You may be lucky enough to have a spot for your child at the #1 preschool in town, but will she be ready when the time comes? And, what exactly does “ready“ mean today?
For tots on the verge of preschool, it’s helpful to know that much of the preschool experience is about learning how to cooperate and coexist with other kids. To help prepare your child, look for opportunities for her to play with others at the library, the local playground and anywhere else that fits naturally into your life. Jenifer Wana, author of How to Choose the Best Preschool for Your Child: The Ultimate Guide to Finding, Getting Into and Preparing for Nursery School (Sourcebooks; $14.99) , says, “Remember that your kid doesn’t need to be ready for preschool when you’re applying, which may be months in advance of actually entering the school. Consider that gap as a period to help your child become more mindful of sharing and taking turns. Kids should be able to understand appropriate behavior even if they don’t model it.” Here are other points to consider:
Many preschools require new students be potty trained upon entry, but many don’t. If your preschool does, ask if disposable pull-ups are OK. Ask how they handle accidents. And, if you’re struggling with potty training, know that your child will get it soon enough – being among other youngsters who have mastered it can really help.
Wondering how the little girl racing around your home will ever manage to sit still in preschool? Don’t worry about holding her to unrealistically high standards. Wana says kids should be able to concentrate for the number of minutes equal to their age, for example, a 3-year-old should be able to concentrate for three minutes. She says, “Difficulty with concentration should not be a reason to refrain from sending kids to school. If anything, being in a school environment should help children improve their ability to focus.” So, if your child is already able to focus for a few minutes on her own, you’re in good shape.
Preschoolers are kept busy whether it’s a half-day or full-day program, and naps are always a part of the picture for children age 2 and younger, sometimes twice a day. For preschool classes in the one to two years prior to kindergarten, generally there is one nap in the middle of the day. If your child has already given up her nap, try to get her accustomed to the idea of quiet time – especially if she’ll be staying in a full-day program. Help her to learn to settle each day with a picture book or small activity.
Ability to Communicate
You may understand what your child says to you, but will others? She will be more successful if she can communicate her needs when you are out of sight and she’s with others. She may not be ready for preschool if she has a hard time communicating, but that doesn’t mean that she has to be a chatterbug. Wana says successful communication can include tugging on a sleeve or even pointing to what’s needed. The main thing is that she can let others know what her needs are so she doesn’t end up repeatedly frustrated.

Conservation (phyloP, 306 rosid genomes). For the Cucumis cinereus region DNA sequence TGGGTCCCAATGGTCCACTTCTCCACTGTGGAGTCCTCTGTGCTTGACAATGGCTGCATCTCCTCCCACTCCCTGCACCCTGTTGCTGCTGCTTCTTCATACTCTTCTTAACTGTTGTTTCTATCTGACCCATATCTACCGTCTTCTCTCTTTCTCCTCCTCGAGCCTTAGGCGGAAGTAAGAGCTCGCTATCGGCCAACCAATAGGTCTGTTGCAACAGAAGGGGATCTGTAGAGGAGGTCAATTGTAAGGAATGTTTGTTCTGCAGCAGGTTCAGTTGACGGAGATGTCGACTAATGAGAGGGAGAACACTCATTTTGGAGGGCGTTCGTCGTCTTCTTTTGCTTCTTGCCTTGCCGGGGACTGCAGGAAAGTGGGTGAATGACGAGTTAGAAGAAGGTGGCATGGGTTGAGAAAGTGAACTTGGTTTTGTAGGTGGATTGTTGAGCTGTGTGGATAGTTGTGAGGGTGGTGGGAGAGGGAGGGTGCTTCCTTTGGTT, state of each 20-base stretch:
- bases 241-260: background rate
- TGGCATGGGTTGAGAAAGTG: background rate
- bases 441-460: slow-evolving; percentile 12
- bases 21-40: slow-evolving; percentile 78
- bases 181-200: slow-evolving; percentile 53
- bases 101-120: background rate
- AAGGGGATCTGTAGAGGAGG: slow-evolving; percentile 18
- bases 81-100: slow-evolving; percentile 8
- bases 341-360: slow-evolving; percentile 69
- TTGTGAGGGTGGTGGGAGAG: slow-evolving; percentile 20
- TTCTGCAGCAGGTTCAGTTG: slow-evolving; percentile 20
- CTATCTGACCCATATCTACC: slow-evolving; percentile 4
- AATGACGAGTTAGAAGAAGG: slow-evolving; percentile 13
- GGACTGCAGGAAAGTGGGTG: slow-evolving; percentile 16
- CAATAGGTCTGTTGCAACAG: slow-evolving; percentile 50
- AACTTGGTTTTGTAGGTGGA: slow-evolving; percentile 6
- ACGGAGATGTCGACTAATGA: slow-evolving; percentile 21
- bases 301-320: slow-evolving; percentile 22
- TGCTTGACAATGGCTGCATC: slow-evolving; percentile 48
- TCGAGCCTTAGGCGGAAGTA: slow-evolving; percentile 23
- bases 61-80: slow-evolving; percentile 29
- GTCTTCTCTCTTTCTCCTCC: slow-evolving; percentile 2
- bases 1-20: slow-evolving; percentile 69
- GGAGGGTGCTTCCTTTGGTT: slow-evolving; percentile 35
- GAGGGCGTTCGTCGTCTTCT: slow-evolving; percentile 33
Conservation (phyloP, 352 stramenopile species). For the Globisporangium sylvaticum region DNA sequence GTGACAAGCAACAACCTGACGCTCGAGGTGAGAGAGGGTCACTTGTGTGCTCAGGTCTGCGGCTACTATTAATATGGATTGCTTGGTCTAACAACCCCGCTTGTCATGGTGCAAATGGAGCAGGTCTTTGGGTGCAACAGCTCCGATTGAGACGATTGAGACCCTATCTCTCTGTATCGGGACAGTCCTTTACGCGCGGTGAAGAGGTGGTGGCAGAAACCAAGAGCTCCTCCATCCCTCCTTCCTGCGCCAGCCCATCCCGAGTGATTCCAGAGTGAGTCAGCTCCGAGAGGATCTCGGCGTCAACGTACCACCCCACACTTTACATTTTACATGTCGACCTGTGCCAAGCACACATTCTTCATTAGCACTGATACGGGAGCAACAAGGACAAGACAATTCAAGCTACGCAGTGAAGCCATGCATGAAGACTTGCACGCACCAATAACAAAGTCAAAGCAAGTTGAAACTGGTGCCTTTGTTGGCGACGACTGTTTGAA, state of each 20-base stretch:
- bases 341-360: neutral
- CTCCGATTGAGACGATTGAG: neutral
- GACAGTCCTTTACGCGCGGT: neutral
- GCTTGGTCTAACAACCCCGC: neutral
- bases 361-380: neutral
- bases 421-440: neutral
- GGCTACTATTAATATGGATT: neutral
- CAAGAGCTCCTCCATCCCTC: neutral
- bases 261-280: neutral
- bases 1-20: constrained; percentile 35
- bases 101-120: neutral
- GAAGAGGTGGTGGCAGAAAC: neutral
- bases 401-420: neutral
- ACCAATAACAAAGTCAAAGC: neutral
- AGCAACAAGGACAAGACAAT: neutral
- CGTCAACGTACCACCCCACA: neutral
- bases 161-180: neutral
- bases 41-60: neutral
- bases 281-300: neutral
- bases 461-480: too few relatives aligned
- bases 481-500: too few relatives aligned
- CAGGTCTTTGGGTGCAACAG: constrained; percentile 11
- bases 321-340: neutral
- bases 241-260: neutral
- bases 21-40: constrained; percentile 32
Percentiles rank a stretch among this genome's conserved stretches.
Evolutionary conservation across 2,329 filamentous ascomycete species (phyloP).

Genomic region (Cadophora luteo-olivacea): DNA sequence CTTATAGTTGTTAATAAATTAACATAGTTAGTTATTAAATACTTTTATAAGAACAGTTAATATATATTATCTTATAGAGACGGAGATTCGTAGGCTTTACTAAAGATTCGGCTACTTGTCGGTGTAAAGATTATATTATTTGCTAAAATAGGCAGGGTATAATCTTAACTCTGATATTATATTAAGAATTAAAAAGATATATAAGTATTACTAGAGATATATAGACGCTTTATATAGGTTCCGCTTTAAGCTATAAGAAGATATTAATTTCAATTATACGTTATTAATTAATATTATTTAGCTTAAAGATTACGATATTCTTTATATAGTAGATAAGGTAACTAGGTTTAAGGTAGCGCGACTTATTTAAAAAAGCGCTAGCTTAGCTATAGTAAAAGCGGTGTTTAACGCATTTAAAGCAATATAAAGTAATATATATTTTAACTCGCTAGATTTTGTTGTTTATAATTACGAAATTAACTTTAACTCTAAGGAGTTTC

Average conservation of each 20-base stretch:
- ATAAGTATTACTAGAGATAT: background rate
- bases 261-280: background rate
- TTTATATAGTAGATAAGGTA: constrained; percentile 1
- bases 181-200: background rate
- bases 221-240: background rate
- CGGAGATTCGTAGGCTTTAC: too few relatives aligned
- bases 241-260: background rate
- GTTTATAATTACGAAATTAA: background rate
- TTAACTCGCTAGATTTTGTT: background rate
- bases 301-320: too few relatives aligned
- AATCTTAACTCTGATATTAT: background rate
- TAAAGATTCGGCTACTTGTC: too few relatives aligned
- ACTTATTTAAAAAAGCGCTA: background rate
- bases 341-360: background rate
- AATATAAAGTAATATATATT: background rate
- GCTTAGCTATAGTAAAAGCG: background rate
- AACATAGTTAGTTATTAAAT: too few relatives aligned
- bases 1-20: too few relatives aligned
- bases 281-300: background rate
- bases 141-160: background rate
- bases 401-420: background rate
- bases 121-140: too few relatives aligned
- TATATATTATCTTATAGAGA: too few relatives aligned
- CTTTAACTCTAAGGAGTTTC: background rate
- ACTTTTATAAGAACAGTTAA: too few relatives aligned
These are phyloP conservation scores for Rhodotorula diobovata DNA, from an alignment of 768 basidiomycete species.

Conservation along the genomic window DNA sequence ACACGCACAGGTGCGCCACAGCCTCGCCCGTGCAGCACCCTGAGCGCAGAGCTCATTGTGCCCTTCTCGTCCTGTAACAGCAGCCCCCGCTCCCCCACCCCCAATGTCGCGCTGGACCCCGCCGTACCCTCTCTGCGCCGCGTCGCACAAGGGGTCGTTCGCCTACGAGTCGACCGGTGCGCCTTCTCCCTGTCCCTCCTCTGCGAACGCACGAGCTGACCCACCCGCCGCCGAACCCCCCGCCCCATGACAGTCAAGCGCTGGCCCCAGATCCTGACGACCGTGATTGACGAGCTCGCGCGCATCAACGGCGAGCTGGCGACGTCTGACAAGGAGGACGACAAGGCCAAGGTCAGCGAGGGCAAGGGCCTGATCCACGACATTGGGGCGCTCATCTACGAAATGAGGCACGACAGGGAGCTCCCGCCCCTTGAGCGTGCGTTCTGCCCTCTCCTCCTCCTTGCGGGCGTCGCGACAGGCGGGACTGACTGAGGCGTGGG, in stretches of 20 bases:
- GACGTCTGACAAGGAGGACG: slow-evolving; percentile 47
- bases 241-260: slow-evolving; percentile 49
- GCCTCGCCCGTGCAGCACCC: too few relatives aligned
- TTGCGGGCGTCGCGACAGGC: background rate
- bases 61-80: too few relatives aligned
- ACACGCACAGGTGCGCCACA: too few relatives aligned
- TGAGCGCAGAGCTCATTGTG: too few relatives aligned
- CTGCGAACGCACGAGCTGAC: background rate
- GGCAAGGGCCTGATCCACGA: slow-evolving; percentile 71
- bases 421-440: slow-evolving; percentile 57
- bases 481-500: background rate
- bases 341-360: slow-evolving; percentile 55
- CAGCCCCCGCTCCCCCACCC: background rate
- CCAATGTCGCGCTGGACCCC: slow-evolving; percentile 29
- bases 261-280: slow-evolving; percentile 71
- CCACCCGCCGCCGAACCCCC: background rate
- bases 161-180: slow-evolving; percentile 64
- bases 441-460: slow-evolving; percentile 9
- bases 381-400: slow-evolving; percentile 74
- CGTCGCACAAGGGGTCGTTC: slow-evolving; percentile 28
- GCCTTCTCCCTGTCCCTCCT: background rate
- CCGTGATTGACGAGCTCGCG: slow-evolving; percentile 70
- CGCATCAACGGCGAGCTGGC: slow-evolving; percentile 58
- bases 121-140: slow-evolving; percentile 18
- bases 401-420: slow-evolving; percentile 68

Comfort with Routine
Prepare your child for a successful transition to preschool by helping her to follow a consistent routine at home. Preschools run consistent programs and she’ll be able to adapt better if she’s used to routines. Also, preschool programs run with varying schedules, allowing you to pick how many hours and how many days you want your child to attend. Once they get there, your little one can expect a predictable order of events, like circle time, play time, snack time, meal time and naptime.
What’s the best schedule for your child? Wana recommends a minimum of three days a week, to avoid the continuous cycle of re-adjustment that “two-day-a-weekers” feel. Half-day programs are fine if they are of reasonable length (three to four hours), but if your child is closer in age to kindergarten, you may try a longer full-day program.
Ages & Stages
Remember that the expectations for socialization vary depending on the age of the child. Wana says, “Two-year-olds should show some interest in socializing with other children. Three- and 4-year-olds are expected to have had some experience with sharing and listening to instruction. Socially, they are expected to refrain from hurting other children and be involved in cooperative play.”
Charlotte Russe is a freelance writer.
- Share, take turns and listens quietly
- Wait patiently and use words to communicate
- Recognize and know your full name
- Know your parents first and last name
- Use toilet by yourself
- Dress yourself
- Know how to zip, snap, tie, button
- Recite and recognize alphabet letters
- Recognize your left and right hand
- Know basic colors, shapes and numbers 0 – 20
- Recognize different coins
- Use positional words (over, under, up, down)
- Print your first name, uppercase for first letter only
- Know your address and phone number
- Know how to use a pencil, crayons, glue and scissors
Learning Through Play
Experts say the best way to engage your preschooler with learning is to make it fun and not a chore. Try these tactics:
- Count how many blue cars you see on the way to the grocery store.
- Name colors and shapes in our world while driving or exploring inside our house.
- Scramble 26 letters and numbers 0 – 10 inside a hat, and name them as you pull them out.
- Sort the coins by penny, nickel, dime and quarter.
- See how far you can count to 100 together while waiting for the tub to fill up.